University entrance reforms to reduce 'lucky dip' effect

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The Independent Online

A radical shake-up of university admissions to help bright students from poor backgrounds get into elite institutions will be given the green light by ministers next week.

The measures to be announced include making it easier for students to apply for university after they have received their A-level results. The shake-up, the biggest in university admissions for 50 years, aims to reduce the "lucky dip" effect of students being awarded provisional places based on predicted grades.

Teachers claim this discriminates against working-class students from backgrounds that do not have a history of going on to higher education - because they lack the confidence to apply to top institutions until they have seen their results.

Research shows 36 per cent of all predicted grades are too generous, while 15 per cent are too low. The moves to be announced next week could pave the way for the entire system to be changed to one where all places are allocated after results are received.

They may include students providing the results of A-level modules already taken when they apply - or universities setting aside a specific quota of places to be allocated after the final results are known. Sources said the new measures were likely to be in place for students planning to go to university in 2008. They would then be reviewed in three years' time before a final decision as to whether to move towards full post-qualification application.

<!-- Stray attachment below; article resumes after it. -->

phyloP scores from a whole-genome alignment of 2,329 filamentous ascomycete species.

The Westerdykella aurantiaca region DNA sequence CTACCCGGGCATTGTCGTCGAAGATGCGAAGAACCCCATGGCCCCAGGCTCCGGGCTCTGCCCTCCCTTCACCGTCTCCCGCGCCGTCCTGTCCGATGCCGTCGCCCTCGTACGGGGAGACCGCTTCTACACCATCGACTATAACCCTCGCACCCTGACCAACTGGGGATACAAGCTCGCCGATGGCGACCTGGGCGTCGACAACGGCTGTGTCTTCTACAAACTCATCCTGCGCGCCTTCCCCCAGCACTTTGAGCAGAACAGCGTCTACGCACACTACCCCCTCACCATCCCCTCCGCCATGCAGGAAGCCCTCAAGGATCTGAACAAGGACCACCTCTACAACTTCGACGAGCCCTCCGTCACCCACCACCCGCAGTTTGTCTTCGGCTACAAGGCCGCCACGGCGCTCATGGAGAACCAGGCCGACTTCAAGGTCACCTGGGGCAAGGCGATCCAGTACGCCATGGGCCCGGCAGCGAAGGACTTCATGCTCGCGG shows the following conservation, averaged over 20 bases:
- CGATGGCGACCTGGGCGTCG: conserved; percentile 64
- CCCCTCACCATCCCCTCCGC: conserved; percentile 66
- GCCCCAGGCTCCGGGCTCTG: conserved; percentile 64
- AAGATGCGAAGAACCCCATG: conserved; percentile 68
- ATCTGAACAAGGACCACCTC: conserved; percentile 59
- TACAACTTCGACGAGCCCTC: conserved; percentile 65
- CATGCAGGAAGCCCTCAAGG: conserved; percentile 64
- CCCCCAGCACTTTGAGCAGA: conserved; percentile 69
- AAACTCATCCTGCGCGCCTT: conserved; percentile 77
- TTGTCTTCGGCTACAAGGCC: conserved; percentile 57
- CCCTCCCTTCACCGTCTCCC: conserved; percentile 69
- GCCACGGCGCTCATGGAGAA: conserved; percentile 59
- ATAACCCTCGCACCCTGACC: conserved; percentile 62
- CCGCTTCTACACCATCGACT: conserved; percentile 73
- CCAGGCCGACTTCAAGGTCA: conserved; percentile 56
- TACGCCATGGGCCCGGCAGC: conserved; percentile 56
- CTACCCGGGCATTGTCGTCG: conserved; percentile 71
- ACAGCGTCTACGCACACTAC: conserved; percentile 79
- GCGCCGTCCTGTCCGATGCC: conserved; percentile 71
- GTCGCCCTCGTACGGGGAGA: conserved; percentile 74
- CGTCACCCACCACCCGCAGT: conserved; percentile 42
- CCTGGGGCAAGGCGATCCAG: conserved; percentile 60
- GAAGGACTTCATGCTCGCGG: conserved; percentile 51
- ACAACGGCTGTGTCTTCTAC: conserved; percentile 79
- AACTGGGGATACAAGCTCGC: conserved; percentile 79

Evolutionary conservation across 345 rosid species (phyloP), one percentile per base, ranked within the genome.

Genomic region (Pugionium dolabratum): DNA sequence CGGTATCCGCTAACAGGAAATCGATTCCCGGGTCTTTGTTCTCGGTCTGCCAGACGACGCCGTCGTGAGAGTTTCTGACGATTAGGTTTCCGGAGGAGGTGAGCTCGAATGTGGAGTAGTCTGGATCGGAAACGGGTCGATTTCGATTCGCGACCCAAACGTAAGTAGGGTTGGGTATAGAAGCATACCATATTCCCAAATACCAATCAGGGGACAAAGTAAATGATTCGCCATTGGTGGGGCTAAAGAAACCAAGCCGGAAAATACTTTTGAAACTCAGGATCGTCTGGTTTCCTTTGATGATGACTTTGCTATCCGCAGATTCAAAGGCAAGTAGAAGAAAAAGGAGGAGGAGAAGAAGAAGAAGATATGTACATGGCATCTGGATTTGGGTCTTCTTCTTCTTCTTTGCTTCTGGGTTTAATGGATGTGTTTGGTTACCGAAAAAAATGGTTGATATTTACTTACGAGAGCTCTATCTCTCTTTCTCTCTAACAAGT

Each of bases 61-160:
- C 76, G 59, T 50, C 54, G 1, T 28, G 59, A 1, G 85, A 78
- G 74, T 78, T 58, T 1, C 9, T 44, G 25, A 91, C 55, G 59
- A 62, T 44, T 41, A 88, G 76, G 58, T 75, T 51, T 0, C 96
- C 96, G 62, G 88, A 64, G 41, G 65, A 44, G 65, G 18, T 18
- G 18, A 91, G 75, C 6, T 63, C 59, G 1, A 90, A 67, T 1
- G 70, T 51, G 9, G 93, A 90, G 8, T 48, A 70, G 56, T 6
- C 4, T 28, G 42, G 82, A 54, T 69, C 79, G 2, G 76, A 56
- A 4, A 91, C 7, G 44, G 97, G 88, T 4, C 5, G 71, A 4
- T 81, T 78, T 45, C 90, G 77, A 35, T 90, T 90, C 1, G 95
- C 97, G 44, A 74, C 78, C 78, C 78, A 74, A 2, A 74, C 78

There was some feeling last night among supporters of the change that the moves had been watered down from the original consultation paper which was put out by ministers last September. One said that the change appeared to be "moving at snail's pace".

Some university vice-chancellors claimed, when ministers announced the proposals in September, that they would make little difference and were reluctant to put back the start of the academic year to make it easier to introduce the change. There were also claims yesterday that it was more difficult than originally envisaged to bring forward the publication of A-level results to ease the transition to the new system.

Some supporters of the shake-up believe a gradual introduction will help keep reluctant vice-chancellors on board for the proposals.

Ministers do not have the power to order universities to change their admissions systems as they are autonomous bodies. But Bill Rammell, the Higher Education minister, is a supporter of moving towards the new system - believing it will widen participation in higher education among disadvantaged groups.

* The number of primary school children staying for lunch at school has dropped from 49 per cent last year to 44 per cent in the wake of Jamie Oliver's Channel 4 series aimed at improving school dinners, a survey by the Soil Association published today says. But it also found that take-up has increased in schools that have improved the quality of meals.

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